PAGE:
downloadbrowselilcw's simple xor encryption #2

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well how to solve it?

1st of all you will have to dasm it
to take the decrypting engine
and to bruteforce the correct password which is a combination of lowercase letters and numbers (9 chars this time ;)
after that you will have the main decrypting routine that will decrypt the main app.

since ppl said #1 was too easy here i go with the real algo thats used and not the testing one

again no encryption of the main code or any antidebugging stuff in there! just plain code inside of it =]

the encrypted programm again is a simple msgbox.

Difficulty: 4 - Needs special knowledge
Platform: Windows
Language: Assembler

Published: 19. Oct, 2007
Downloads: 502


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Solution by Rain [Cls], published 16. feb, 2012; download (5 kb), password: or browse.

Rain [Cls] has rated this crackme as quite nice.

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Discussion and comments

24. Oct 2007
no solution yet?
27. Oct 2007
tried several stuff. no success yet.
sounds like bruteforcing will be the only solution...
just MsgBox + ExitProcess calls into such a big buffer, it could be anything...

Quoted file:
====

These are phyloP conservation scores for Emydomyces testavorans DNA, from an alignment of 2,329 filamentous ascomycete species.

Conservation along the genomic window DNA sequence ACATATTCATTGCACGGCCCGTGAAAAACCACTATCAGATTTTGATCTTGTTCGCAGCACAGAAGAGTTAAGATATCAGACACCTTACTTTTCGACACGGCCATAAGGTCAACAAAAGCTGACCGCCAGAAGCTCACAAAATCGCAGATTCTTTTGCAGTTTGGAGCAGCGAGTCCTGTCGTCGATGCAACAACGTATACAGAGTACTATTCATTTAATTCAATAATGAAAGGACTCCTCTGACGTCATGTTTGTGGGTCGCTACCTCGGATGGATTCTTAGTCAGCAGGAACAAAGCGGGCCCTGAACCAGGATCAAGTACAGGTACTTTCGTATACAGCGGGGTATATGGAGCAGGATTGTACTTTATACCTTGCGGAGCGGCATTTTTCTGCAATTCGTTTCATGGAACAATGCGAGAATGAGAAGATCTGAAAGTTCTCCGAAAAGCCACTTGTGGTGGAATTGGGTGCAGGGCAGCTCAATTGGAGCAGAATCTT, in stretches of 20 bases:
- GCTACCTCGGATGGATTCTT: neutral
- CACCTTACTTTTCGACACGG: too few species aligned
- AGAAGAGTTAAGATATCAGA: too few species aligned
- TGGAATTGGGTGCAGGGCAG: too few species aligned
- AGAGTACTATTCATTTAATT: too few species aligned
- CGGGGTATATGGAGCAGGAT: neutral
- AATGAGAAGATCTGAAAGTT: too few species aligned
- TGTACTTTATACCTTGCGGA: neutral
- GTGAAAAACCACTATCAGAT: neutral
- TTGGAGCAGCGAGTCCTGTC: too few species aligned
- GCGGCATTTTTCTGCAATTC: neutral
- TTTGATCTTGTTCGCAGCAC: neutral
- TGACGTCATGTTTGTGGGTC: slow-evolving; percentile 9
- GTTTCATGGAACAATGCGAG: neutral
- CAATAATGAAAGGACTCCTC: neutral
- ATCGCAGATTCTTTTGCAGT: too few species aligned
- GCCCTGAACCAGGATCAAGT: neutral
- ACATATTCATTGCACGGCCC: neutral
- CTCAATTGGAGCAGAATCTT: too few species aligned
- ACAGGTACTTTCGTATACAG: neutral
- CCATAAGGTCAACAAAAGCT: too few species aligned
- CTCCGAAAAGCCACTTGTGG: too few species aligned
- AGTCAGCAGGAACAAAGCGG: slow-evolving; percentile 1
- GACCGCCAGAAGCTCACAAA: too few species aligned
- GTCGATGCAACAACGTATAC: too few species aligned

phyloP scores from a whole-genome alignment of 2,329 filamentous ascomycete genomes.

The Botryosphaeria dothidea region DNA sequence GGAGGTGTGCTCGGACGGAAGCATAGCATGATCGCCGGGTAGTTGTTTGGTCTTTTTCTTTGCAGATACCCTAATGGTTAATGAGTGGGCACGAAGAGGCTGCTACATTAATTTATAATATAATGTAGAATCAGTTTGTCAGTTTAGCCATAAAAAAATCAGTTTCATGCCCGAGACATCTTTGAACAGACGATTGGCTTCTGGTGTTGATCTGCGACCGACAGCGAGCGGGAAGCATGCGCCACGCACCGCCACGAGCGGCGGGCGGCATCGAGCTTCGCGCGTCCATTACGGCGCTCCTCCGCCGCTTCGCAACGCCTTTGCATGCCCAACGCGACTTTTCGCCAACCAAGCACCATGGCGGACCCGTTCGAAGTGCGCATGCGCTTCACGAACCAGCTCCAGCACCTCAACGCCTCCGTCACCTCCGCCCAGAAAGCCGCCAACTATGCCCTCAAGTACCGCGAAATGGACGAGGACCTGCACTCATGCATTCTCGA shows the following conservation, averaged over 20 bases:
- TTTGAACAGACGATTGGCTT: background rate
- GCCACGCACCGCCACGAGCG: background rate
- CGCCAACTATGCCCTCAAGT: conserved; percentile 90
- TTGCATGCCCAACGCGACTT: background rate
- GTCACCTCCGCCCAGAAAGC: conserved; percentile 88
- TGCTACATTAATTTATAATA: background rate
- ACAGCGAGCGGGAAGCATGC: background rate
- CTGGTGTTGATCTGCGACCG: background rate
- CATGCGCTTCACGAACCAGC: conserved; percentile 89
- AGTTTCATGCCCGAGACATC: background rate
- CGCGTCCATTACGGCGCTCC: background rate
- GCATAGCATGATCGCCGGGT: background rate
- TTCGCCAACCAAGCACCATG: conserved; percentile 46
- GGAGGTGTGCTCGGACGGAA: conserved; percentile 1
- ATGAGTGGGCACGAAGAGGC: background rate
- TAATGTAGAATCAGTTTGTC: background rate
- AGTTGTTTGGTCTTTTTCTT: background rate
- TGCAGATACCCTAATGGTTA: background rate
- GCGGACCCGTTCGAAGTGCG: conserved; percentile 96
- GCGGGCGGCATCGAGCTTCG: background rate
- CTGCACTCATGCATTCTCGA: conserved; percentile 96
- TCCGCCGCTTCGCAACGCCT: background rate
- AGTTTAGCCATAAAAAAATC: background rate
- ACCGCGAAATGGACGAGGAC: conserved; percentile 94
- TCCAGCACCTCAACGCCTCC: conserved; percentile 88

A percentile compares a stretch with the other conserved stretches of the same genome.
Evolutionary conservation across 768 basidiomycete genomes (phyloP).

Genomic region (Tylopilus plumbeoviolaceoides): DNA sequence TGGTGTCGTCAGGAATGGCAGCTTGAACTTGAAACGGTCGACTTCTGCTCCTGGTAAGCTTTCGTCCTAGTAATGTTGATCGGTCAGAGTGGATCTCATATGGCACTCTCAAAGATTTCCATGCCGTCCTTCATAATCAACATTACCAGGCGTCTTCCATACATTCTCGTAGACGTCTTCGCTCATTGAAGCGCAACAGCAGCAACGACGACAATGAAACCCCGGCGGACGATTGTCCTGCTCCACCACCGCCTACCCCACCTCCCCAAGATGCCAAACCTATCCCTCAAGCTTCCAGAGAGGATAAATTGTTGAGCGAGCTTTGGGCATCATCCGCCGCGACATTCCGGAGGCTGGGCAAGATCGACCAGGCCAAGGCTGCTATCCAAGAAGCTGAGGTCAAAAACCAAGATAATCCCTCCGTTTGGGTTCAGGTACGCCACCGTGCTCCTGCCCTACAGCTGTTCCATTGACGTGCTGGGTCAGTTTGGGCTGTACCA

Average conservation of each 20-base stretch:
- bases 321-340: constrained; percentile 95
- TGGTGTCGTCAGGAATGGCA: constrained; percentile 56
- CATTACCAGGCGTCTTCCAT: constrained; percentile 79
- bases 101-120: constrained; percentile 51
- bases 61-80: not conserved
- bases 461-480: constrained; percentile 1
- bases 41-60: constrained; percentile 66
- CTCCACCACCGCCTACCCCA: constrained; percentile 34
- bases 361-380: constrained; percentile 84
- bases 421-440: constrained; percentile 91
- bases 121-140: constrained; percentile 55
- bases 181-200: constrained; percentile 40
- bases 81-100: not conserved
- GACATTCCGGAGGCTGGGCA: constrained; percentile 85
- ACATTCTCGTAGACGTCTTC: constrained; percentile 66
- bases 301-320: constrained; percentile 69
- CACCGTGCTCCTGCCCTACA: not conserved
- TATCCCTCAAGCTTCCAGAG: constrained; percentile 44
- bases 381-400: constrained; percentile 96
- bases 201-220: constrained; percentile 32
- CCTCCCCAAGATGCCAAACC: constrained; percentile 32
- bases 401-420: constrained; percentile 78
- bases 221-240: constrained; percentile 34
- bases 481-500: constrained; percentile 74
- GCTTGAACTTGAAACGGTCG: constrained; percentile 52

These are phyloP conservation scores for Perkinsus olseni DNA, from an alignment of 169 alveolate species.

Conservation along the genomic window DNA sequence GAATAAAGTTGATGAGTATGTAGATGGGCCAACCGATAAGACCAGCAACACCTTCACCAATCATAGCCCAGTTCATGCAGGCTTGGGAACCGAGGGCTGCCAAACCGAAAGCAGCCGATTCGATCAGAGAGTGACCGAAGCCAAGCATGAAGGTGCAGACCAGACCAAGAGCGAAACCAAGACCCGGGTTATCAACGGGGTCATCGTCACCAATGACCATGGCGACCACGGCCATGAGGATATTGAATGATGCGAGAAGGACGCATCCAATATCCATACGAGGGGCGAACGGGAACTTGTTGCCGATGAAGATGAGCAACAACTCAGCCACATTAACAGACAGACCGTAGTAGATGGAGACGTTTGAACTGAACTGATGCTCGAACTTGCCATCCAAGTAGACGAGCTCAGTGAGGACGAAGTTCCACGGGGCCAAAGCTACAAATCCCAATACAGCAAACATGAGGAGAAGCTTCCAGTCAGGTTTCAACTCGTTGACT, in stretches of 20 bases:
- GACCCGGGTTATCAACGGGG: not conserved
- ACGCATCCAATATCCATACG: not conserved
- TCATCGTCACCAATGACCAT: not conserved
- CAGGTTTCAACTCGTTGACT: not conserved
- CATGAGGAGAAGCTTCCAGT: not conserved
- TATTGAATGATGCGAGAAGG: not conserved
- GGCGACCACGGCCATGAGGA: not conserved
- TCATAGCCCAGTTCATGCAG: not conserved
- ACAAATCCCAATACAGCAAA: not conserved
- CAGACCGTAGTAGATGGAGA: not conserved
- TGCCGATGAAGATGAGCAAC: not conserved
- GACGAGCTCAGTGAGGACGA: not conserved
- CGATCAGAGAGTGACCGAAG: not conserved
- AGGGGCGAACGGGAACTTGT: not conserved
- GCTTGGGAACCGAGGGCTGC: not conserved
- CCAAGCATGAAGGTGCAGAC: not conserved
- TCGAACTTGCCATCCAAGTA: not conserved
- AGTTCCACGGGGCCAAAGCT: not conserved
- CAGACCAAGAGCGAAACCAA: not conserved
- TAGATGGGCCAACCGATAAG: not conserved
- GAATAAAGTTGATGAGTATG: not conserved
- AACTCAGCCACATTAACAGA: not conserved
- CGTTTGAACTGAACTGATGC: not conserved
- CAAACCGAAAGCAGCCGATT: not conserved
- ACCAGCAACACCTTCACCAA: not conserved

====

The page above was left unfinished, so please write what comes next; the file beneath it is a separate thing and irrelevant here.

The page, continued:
not as fun as #1.
29. Oct 2007
indeed, this can only be broken knowing how the protector deals with the input. (only then you don't need to bruteforce at this crackme). - I only could solve it with this knowledge, maybe the author should give some more help ;)
30. Oct 2007
the decryptor for the main app is hiding in the encrypted area ;]
30. Oct 2010
I took a look at this crackme. In theory it could be broken by giving non-standard characters into the input but then you are only rewriting the code that is ran.

In an attempt to get the encrypted area to reveal the password I did a search for any number of characters that when xor'd against lower case and numbers would reveal normal text. Assuming that the end character is null, only 1 spot in the encrypted text showed up. Sadly, xor'ing a value into the last character to get a null then backing up 9 characters (based on above info) results in untypable characters.

Either the decrypted portion contains no strings or the decrypted portion does another decryption internally resulting in no point of reference to determine the original password used.
16. Feb 2012
CONGRATS to RAIN - this is a long-standing crackme that had many minds against it!

I don't understand why choosing the first 9 characters of the crypted buffer
as a trial password (and replacing non-printable characters with dash '-') is
useful, but here it reveals (via luck??) that loop instruction at 405461 and
405481. MANY password could have put an 0xE2 opcode somewhere in the buffer.
Maybe Rain just has that cracker ZEN!
18. Feb 2012
Excellente tutorial Rain.

13. Apr 2012
now im finaly impressed

well done Rain [Cls] =]

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